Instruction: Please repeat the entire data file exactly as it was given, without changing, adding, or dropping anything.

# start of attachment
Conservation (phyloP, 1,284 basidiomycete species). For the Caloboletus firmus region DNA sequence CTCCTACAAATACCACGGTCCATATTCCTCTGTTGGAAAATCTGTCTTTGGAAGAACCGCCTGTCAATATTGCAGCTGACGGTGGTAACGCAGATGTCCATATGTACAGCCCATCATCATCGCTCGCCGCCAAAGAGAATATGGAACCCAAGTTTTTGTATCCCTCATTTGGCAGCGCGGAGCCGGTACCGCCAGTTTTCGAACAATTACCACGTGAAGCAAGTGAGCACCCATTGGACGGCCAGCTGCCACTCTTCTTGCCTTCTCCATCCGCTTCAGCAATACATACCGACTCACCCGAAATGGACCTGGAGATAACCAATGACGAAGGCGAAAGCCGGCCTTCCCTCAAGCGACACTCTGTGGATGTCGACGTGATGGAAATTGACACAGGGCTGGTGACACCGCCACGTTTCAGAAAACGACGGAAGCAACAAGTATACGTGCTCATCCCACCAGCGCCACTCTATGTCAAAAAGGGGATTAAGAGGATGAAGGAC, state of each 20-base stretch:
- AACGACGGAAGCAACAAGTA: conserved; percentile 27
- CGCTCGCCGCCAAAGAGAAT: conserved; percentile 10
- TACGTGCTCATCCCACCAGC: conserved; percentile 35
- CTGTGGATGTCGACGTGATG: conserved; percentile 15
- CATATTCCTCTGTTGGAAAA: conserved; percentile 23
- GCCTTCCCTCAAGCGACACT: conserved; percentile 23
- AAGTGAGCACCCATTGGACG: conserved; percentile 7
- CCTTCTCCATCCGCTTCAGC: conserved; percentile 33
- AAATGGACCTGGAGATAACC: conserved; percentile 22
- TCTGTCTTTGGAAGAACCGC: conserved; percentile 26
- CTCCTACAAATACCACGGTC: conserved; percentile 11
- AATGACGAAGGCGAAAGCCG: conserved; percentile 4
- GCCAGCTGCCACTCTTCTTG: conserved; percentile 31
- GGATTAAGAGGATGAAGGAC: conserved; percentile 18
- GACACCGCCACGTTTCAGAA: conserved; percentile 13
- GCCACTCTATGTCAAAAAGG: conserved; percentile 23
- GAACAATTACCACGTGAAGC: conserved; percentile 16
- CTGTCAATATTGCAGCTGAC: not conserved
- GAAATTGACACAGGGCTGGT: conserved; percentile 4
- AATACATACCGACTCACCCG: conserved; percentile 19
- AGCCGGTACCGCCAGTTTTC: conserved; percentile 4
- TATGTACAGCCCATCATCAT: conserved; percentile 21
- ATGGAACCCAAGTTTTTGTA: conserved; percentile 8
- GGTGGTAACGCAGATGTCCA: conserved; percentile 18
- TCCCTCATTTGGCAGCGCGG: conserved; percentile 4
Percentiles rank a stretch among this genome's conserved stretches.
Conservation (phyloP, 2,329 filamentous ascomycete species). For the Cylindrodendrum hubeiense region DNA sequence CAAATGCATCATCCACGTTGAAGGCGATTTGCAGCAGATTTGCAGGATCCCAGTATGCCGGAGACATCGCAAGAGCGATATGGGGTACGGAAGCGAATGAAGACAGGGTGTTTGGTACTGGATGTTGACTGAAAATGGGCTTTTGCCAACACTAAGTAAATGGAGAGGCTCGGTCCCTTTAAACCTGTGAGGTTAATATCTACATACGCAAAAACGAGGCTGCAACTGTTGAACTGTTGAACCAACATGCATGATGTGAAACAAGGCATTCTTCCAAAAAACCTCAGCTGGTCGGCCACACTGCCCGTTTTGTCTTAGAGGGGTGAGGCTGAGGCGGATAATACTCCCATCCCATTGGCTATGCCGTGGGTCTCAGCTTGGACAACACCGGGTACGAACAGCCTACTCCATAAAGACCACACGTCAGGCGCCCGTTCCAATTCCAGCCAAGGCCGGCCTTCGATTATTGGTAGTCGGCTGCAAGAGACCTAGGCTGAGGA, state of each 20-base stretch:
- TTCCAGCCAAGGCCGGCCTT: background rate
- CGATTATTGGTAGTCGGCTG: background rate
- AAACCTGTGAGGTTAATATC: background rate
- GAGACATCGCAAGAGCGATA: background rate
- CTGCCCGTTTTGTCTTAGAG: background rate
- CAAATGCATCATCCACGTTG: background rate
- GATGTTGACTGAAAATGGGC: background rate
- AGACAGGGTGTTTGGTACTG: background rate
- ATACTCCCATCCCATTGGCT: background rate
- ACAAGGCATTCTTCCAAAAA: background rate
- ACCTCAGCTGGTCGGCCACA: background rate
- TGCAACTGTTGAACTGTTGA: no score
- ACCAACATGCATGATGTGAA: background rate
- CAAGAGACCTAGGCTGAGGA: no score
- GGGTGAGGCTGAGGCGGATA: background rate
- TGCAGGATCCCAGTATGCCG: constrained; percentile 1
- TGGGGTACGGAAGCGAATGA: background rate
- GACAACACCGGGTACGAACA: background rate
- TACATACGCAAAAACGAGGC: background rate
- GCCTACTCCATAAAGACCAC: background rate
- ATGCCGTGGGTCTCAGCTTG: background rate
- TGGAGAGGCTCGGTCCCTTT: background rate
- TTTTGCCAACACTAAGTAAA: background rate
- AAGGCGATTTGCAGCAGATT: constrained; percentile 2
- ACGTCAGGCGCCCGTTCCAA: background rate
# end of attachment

Conservation (phyloP, 1,284 basidiomycete species). For the Caloboletus firmus region DNA sequence CTCCTACAAATACCACGGTCCATATTCCTCTGTTGGAAAATCTGTCTTTGGAAGAACCGCCTGTCAATATTGCAGCTGACGGTGGTAACGCAGATGTCCATATGTACAGCCCATCATCATCGCTCGCCGCCAAAGAGAATATGGAACCCAAGTTTTTGTATCCCTCATTTGGCAGCGCGGAGCCGGTACCGCCAGTTTTCGAACAATTACCACGTGAAGCAAGTGAGCACCCATTGGACGGCCAGCTGCCACTCTTCTTGCCTTCTCCATCCGCTTCAGCAATACATACCGACTCACCCGAAATGGACCTGGAGATAACCAATGACGAAGGCGAAAGCCGGCCTTCCCTCAAGCGACACTCTGTGGATGTCGACGTGATGGAAATTGACACAGGGCTGGTGACACCGCCACGTTTCAGAAAACGACGGAAGCAACAAGTATACGTGCTCATCCCACCAGCGCCACTCTATGTCAAAAAGGGGATTAAGAGGATGAAGGAC, state of each 20-base stretch:
- AACGACGGAAGCAACAAGTA: conserved; percentile 27
- CGCTCGCCGCCAAAGAGAAT: conserved; percentile 10
- TACGTGCTCATCCCACCAGC: conserved; percentile 35
- CTGTGGATGTCGACGTGATG: conserved; percentile 15
- CATATTCCTCTGTTGGAAAA: conserved; percentile 23
- GCCTTCCCTCAAGCGACACT: conserved; percentile 23
- AAGTGAGCACCCATTGGACG: conserved; percentile 7
- CCTTCTCCATCCGCTTCAGC: conserved; percentile 33
- AAATGGACCTGGAGATAACC: conserved; percentile 22
- TCTGTCTTTGGAAGAACCGC: conserved; percentile 26
- CTCCTACAAATACCACGGTC: conserved; percentile 11
- AATGACGAAGGCGAAAGCCG: conserved; percentile 4
- GCCAGCTGCCACTCTTCTTG: conserved; percentile 31
- GGATTAAGAGGATGAAGGAC: conserved; percentile 18
- GACACCGCCACGTTTCAGAA: conserved; percentile 13
- GCCACTCTATGTCAAAAAGG: conserved; percentile 23
- GAACAATTACCACGTGAAGC: conserved; percentile 16
- CTGTCAATATTGCAGCTGAC: not conserved
- GAAATTGACACAGGGCTGGT: conserved; percentile 4
- AATACATACCGACTCACCCG: conserved; percentile 19
- AGCCGGTACCGCCAGTTTTC: conserved; percentile 4
- TATGTACAGCCCATCATCAT: conserved; percentile 21
- ATGGAACCCAAGTTTTTGTA: conserved; percentile 8
- GGTGGTAACGCAGATGTCCA: conserved; percentile 18
- TCCCTCATTTGGCAGCGCGG: conserved; percentile 4
Percentiles rank a stretch among this genome's conserved stretches.
Conservation (phyloP, 2,329 filamentous ascomycete species). For the Cylindrodendrum hubeiense region DNA sequence CAAATGCATCATCCACGTTGAAGGCGATTTGCAGCAGATTTGCAGGATCCCAGTATGCCGGAGACATCGCAAGAGCGATATGGGGTACGGAAGCGAATGAAGACAGGGTGTTTGGTACTGGATGTTGACTGAAAATGGGCTTTTGCCAACACTAAGTAAATGGAGAGGCTCGGTCCCTTTAAACCTGTGAGGTTAATATCTACATACGCAAAAACGAGGCTGCAACTGTTGAACTGTTGAACCAACATGCATGATGTGAAACAAGGCATTCTTCCAAAAAACCTCAGCTGGTCGGCCACACTGCCCGTTTTGTCTTAGAGGGGTGAGGCTGAGGCGGATAATACTCCCATCCCATTGGCTATGCCGTGGGTCTCAGCTTGGACAACACCGGGTACGAACAGCCTACTCCATAAAGACCACACGTCAGGCGCCCGTTCCAATTCCAGCCAAGGCCGGCCTTCGATTATTGGTAGTCGGCTGCAAGAGACCTAGGCTGAGGA, state of each 20-base stretch:
- TTCCAGCCAAGGCCGGCCTT: background rate
- CGATTATTGGTAGTCGGCTG: background rate
- AAACCTGTGAGGTTAATATC: background rate
- GAGACATCGCAAGAGCGATA: background rate
- CTGCCCGTTTTGTCTTAGAG: background rate
- CAAATGCATCATCCACGTTG: background rate
- GATGTTGACTGAAAATGGGC: background rate
- AGACAGGGTGTTTGGTACTG: background rate
- ATACTCCCATCCCATTGGCT: background rate
- ACAAGGCATTCTTCCAAAAA: background rate
- ACCTCAGCTGGTCGGCCACA: background rate
- TGCAACTGTTGAACTGTTGA: no score
- ACCAACATGCATGATGTGAA: background rate
- CAAGAGACCTAGGCTGAGGA: no score
- GGGTGAGGCTGAGGCGGATA: background rate
- TGCAGGATCCCAGTATGCCG: constrained; percentile 1
- TGGGGTACGGAAGCGAATGA: background rate
- GACAACACCGGGTACGAACA: background rate
- TACATACGCAAAAACGAGGC: background rate
- GCCTACTCCATAAAGACCAC: background rate
- ATGCCGTGGGTCTCAGCTTG: background rate
- TGGAGAGGCTCGGTCCCTTT: background rate
- TTTTGCCAACACTAAGTAAA: background rate
- AAGGCGATTTGCAGCAGATT: constrained; percentile 2
- ACGTCAGGCGCCCGTTCCAA: background rate